The Importance of Forgiveness


Matthew 18:21-35
21 Then Peter came and said to Him, “Lord, how often shall my brother sin against me and I forgive him? Up to seven times?” 22 Jesus said to him, “I do not say to you, up to seven times, but up to seventy times seven. 23 “For this reason the kingdom of heaven may be compared to a king who wished to settle accounts with his slaves. 24 “When he had begun to settle them, one who owed him ten thousand talents was brought to him. 25 “But since he did not have the means to repay, his lord commanded him to be sold, along with his wife and children and all that he had, and repayment to be made. 26 “So the slave fell to the ground and prostrated himself before him, saying, ‘Have patience with me and I will repay you everything.’ 27 “And the lord of that slave felt compassion and released him and forgave him the debt. 28 “But that slave went out and found one of his fellow slaves who owed him a hundred denarii; and he seized him and began to choke him, saying, ‘Pay back what you owe.’ 29 “So his fellow slave fell to the ground and began to plead with him, saying, ‘Have patience with me and I will repay you.’ 30 “But he was unwilling and went and threw him in prison until he should pay back what was owed. 31 “So when his fellow slaves saw what had happened, they were deeply grieved and came and reported to their lord all that had happened. 32 “Then summoning him, his lord said to him, ‘You wicked slave, I forgave you all that debt because you pleaded with me. 33 ‘Should you not also have had mercy on your fellow slave, in the same way that I had mercy on you?’ 34 “And his lord, moved with anger, handed him over to the torturers until he should repay all that was owed him. 35 “My heavenly Father will also do the same to you, if each of you does not forgive his brother from your heart.”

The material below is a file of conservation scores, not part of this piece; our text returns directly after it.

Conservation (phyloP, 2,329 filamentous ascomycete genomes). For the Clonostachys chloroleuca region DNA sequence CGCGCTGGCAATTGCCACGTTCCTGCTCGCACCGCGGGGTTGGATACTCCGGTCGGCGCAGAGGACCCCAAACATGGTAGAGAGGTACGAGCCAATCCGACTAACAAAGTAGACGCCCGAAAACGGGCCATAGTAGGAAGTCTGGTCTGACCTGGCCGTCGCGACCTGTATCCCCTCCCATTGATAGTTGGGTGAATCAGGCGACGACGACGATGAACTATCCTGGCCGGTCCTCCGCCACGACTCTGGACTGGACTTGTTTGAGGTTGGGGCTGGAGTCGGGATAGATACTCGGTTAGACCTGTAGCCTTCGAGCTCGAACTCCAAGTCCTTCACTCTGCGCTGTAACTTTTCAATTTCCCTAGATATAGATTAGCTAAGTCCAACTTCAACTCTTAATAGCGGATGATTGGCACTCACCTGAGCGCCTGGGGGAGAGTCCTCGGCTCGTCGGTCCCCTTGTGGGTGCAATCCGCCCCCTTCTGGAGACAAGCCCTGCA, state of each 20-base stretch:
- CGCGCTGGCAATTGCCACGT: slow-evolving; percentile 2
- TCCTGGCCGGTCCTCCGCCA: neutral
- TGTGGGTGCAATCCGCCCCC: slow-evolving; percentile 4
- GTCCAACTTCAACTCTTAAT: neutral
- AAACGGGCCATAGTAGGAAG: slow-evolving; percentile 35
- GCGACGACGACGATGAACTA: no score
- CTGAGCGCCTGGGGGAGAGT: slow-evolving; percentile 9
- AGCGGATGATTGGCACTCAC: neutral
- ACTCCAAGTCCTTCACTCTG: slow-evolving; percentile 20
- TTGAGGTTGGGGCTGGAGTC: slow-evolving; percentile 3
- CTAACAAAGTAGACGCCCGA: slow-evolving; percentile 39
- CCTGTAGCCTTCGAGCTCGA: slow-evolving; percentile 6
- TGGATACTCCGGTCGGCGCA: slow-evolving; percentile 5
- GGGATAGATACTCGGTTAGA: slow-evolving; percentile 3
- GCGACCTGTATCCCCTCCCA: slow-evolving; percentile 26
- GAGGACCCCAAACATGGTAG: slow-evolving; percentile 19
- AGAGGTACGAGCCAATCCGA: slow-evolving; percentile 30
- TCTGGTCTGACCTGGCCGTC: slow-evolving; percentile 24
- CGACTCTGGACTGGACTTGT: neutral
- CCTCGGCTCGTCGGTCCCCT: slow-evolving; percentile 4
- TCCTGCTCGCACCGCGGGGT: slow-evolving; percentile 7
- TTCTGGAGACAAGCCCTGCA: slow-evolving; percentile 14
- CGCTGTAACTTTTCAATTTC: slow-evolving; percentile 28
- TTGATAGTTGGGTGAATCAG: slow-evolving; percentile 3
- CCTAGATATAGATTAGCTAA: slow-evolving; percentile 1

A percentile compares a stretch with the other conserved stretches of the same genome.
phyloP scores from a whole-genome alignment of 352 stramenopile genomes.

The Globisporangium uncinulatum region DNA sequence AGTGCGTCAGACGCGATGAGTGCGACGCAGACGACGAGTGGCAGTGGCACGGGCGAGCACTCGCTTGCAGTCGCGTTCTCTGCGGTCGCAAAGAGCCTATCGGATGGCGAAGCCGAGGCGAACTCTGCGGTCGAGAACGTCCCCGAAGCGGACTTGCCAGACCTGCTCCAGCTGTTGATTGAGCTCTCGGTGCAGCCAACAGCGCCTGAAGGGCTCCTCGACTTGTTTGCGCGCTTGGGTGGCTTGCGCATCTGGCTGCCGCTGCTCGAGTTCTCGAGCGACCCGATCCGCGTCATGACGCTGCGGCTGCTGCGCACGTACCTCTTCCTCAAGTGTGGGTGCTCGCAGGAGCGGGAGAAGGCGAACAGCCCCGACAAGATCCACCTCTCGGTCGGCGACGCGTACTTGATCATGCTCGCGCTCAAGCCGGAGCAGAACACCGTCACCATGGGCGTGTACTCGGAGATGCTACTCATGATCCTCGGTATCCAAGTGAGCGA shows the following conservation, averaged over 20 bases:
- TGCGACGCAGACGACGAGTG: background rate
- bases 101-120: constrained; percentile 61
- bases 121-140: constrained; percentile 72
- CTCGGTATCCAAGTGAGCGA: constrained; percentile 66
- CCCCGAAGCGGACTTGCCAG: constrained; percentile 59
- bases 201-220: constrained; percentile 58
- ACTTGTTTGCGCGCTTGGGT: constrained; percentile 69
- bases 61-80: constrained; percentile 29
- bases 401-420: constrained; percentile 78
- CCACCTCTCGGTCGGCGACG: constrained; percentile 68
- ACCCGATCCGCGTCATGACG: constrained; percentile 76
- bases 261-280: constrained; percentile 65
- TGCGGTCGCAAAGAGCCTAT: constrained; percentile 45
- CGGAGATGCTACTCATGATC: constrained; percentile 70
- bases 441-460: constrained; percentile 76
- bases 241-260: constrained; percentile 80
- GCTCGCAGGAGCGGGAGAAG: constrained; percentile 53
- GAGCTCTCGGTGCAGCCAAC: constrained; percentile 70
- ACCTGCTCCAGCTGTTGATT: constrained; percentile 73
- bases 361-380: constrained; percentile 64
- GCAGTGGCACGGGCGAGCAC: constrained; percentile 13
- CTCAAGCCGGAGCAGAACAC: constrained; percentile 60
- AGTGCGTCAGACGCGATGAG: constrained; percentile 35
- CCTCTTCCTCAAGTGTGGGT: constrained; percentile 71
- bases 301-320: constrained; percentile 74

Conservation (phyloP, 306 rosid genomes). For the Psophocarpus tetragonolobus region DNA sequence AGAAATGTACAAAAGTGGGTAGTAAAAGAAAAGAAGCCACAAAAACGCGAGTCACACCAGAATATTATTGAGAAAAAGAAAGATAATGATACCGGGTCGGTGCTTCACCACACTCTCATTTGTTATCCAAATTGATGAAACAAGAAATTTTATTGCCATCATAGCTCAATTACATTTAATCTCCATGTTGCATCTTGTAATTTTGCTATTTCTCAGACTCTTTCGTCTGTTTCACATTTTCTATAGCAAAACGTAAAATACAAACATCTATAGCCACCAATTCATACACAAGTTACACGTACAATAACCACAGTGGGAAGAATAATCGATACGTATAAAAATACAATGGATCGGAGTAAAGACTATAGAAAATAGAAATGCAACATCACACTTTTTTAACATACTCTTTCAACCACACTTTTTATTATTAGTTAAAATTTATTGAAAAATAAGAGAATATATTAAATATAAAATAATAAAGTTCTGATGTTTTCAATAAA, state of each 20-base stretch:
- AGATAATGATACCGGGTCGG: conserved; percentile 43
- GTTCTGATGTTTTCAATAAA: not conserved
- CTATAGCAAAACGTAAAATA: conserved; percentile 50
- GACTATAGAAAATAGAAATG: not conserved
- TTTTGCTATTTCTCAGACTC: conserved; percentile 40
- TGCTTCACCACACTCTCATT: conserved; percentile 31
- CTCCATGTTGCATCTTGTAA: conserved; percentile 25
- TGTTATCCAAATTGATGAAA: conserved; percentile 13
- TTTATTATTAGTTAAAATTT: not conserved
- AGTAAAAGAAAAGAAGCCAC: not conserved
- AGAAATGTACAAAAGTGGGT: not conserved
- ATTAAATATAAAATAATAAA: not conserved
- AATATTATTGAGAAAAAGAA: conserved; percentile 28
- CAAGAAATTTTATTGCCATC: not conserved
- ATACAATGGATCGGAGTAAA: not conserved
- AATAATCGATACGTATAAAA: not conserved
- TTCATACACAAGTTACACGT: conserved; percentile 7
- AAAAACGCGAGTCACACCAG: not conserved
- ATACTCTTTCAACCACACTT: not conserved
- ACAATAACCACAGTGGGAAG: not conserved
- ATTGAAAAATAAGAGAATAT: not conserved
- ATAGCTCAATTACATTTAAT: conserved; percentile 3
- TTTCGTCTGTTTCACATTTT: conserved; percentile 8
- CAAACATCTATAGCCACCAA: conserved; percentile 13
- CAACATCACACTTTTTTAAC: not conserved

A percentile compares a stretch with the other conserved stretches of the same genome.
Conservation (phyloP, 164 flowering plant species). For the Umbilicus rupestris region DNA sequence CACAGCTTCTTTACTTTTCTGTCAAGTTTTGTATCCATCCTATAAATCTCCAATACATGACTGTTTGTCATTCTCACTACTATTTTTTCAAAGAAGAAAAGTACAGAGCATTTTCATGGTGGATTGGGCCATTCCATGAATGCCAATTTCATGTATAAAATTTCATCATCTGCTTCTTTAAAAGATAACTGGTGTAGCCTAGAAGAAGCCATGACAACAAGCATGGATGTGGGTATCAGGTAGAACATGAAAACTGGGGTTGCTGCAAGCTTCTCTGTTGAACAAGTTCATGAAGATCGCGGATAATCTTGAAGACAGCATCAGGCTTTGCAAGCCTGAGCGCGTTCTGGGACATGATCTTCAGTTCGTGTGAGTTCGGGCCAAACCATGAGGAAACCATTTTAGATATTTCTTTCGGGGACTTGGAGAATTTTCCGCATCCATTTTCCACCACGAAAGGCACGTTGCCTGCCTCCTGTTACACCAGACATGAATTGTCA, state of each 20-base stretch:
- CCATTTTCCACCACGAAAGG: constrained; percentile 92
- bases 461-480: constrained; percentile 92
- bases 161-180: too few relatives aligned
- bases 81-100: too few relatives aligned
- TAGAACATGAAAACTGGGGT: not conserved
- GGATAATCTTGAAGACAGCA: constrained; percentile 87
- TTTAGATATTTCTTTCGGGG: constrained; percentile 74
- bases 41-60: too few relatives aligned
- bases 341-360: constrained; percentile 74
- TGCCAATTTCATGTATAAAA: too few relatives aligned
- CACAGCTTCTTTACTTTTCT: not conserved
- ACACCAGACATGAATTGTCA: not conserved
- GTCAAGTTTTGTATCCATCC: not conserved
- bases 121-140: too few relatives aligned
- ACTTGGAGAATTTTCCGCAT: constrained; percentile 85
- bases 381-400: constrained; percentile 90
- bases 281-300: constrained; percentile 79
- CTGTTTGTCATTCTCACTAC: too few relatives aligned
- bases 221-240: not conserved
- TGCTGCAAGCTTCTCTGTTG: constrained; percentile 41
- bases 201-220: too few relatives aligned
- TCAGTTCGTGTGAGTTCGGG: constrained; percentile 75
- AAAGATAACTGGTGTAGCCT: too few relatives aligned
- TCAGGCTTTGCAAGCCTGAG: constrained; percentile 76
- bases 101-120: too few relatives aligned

This is a well known passage but not a very well heeded one.  Jesus teaches us a Kingdom principle that is paramount to our ability to walk in God’s presence.  Forgiveness is not an option, it is a commandment.  Consider what Jesus said back in Matthew 6:

12 ‘And forgive us our debts, as we also have forgiven our debtors. 13 ‘And do not lead us into temptation, but deliver us from evil. [For Yours is the kingdom and the power and the glory forever. Amen.’] 14 “For if you forgive others for their transgressions, your heavenly Father will also forgive you. 15 “But if you do not forgive others, then your Father will not forgive your transgressions.

Jesus uses a story in Matthew 18 to better illustrate the point.  Peter raised a good question, “if our brother or sister in Christ continues to offend me, then how many times must I forgive them?”  It gets tiresome for us if someone continues to offend us, hurt us, or worse.  Peter asks about the number seven, which in that time would be a substantial amount since the current societal prescription was to forgive your brother only 3 times.  In analyzing Jesus’ teaching, especially the one we just read that discusses reconciliation with one another in the church, realizes that He was calling them to a higher level of forgiveness.  Jesus’ response, however, reveals that we should always forgive our brother (or sister) in the faith.  We saw Jesus’ prescription for exhorting one another when we offend each other and that they only be excluded from the body if they refuse to repent and are full of pride.  So then, if a repentant brother or sister asks us for forgiveness, we should always forgive them.  Or, to say it another way, Christ calls us to living a life of repentance and forgiveness.